The Parthenon Marbles Dispute
Many museums have been dealing with legal and moral claims for the return of part of their collections. These include artworks allegedly looted by the Nazis which at some point entered the antiques market and were later acquired by institutions. There have been requests about items of special religious or cultural significance which it is argued should not be held in a museum. This book, which is the first in a series entitled The Art Law library, was written by Alexander Herman, the director of the Institute of Art and Law. It reviews and discussed the cases for the return or retention of the Elgin Marbles or, the British Museum’s preferred term, the 'Parthenon sculptures' (pictured).
The Elgin Marbles are a collection of ancient Greek sculptures which were removed from the Parthenon in Athens and transported to England by Thomas Bruce, 7th Lord Elgin, who was British ambassador to the Ottoman Empire (1799–1803). They are undisputedly works of great cultural and artistic value and European heritage. In the early nineteenth century when Lord Elgin was ambassador, Greece was occupied by the Ottoman Empire. He argued that he obtained legal written permission from the Turkish authorities to remove the sculpture, An Italian translation of that document exists, but not the original, and the meaning of the wording has been disputed. Was it indeed valid, what 'stones' could be removed and if so where would they go and was the agreement void because of corruption?
Lord Elgin was a classical art enthusiast and was not collecting on behalf of the British government. One of the ships carrying some sculptures was sunk but the cargo was recovered. His actions in taking them were challenged at the time and the matter was the subject of a Parliamentary Select Committee inquiry in 1816. It found they were legitimately acquired, and parliament debated it and then voted the funds needed for the British Museum to acquire them later that year. According to one writer the issue of the sculptures was settled, 'by two of the most authoritative tribunals known to the constitution of this country.' They are now held under the terms of the British Museum Act 1963 which restricts sale of items from the collection.
Interestingly not long after this, Britain was involved in restitution art works looted by Napoleon’s armies in the wars leading up to 1815. The French government had a policy of 'centralising' art in Paris and with the peace came pressure to return the items.
Elgin sold them to this country as he was short of cash following an expensive divorce, amongst other problems. He had turned down an offer from Napoleon for the sculptures. Elgin had argued that if he had not taken them, then the French might have done so or they would have been lost or destroyed because of the Turkish lack of interest in them.
There was a request for their return after Greece gained independence in 1821 and a suggestion was made in Britain for their return after the Second World War in gratitude for resisting the Nazis. In October 1983, following support at UNESCO the previous year, the Greek government made a formal request to the UK government for their return. The request was formally rejected by the UK in April 1984.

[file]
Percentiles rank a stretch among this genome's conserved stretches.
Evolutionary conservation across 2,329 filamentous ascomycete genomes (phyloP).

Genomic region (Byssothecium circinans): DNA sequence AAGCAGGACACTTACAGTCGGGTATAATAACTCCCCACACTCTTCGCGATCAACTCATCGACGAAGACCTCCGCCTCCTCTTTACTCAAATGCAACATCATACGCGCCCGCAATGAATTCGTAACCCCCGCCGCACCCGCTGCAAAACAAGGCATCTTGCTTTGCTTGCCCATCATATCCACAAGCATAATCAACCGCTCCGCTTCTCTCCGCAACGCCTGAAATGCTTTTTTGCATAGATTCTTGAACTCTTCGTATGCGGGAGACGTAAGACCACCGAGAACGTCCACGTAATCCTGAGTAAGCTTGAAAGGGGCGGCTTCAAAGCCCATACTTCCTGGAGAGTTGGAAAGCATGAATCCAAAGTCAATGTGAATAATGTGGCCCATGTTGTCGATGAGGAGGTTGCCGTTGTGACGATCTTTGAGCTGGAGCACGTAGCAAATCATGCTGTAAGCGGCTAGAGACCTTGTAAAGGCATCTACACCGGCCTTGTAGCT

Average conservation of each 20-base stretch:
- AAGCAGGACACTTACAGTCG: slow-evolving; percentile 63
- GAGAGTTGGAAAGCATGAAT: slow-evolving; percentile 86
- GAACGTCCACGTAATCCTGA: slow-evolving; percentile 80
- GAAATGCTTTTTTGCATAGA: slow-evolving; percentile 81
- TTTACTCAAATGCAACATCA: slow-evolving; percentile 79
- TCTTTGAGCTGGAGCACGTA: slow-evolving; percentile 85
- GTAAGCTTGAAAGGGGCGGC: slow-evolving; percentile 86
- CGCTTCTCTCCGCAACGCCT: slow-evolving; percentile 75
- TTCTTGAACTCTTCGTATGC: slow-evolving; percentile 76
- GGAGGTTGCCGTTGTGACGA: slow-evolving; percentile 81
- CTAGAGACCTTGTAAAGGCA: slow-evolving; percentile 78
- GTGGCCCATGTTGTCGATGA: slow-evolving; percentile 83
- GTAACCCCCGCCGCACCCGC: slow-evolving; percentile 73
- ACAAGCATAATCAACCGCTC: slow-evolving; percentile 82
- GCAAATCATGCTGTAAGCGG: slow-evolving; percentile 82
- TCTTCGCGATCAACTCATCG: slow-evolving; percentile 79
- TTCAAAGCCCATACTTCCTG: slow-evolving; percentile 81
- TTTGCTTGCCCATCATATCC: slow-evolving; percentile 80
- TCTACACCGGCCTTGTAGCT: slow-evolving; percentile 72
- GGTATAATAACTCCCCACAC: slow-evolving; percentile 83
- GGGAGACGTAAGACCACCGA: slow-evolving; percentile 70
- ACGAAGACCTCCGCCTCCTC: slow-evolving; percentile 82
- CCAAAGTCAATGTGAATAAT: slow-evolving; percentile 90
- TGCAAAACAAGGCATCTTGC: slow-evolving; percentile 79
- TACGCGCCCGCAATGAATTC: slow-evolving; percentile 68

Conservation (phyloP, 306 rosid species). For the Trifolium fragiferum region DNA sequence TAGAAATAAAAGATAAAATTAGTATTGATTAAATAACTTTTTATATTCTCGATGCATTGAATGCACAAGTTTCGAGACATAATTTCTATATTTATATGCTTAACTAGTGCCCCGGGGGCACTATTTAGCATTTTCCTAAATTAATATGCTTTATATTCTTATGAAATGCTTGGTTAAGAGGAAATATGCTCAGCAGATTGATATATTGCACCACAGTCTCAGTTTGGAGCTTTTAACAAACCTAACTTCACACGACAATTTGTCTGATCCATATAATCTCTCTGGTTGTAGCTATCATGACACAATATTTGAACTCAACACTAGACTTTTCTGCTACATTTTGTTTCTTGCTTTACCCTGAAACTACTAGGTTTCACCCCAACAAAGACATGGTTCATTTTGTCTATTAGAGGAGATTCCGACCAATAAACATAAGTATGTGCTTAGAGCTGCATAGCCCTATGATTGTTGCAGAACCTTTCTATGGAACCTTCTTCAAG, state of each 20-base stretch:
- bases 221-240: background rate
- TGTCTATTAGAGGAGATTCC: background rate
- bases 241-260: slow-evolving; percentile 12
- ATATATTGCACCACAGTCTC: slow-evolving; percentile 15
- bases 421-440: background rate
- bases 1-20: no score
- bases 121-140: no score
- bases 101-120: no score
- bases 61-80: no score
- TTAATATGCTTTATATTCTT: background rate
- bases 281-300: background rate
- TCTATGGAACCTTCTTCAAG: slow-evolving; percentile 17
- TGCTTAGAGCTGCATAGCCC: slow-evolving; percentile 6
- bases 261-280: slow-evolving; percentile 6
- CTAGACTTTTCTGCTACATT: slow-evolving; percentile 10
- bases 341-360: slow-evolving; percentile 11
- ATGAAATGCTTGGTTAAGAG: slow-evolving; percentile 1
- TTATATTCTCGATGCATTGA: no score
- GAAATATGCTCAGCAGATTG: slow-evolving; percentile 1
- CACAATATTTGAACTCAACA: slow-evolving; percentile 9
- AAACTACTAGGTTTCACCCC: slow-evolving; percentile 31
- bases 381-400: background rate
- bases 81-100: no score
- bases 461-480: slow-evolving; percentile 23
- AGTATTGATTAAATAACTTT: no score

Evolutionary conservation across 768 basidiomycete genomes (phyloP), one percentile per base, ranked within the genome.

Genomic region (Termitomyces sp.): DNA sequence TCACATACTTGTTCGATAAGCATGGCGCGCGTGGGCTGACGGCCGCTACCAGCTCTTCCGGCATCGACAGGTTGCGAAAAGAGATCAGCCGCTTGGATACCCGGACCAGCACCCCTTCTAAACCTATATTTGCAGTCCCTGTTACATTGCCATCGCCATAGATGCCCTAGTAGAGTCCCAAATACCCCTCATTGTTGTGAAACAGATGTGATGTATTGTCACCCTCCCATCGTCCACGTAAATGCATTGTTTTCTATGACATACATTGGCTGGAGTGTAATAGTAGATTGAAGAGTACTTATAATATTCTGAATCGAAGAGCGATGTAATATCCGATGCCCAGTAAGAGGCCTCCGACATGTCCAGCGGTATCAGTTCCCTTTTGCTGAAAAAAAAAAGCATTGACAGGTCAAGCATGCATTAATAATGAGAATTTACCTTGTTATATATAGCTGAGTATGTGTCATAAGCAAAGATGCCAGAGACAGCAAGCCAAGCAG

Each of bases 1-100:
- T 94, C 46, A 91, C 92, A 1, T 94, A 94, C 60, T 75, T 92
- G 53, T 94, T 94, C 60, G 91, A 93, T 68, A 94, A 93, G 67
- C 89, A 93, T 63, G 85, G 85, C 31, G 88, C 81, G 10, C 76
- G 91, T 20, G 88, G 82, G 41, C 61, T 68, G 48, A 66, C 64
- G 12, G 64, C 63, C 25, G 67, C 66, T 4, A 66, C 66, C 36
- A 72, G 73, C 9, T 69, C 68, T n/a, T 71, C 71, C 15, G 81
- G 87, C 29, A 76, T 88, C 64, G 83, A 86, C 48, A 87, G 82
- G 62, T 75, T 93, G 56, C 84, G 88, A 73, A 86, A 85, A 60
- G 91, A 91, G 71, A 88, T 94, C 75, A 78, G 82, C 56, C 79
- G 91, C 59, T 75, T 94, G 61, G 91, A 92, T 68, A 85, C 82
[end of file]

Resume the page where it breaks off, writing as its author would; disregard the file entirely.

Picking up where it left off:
There have been various attempts at compromise including returning some but not all and offering a loan of them not a handover of ownership. At one point, quite recently and bizarrely, one of the Elgin Marbles statues was on loan to Putin’s Russia.
The UK government’s policy is that '…Issues relating to the ownership and management of the Parthenon sculptures are matters for the trustees of the British Museum.' The Museum has pointed out it is not a government body, and the collections do not belong to the British government. 'The Trustees of the British Museum hold them not only for the British people, but for the benefit of the world public, present and future. The Trustees have a legal and moral responsibility to preserve and maintain all the collections in their care, to treat them as inalienable and to make them accessible to world audiences.'
There has been much media interest in the story over the years and celebrity campaigns starting with Lord Byron who had witnessed some of the marbles being removed. He called Lord Elgin '…The last, the worst, dull spoiler.'
The legal aspects of the matter are interesting, ranging from the law of sale of goods including whether an honest purchaser without notice, can obtain title and also the presumption that comes from having possession of goods, the law of limitation, international law and questions of jurisdiction. If the issue was ever to be resolved by a court how this would be done?
What the book does not reflect on at any length is if the marbles are returned then how that precedent effect other items in the museum’s collection and other similar institutions. Museums are still tackling issues of Nazi spoliation, illegally sold or imported artefacts and non-reported finds of treasure. It is an interesting legal issue and this book highlights many lesser known facts.
David Pickup is a partner at Pickup & Scott Solicitors, Aylesbury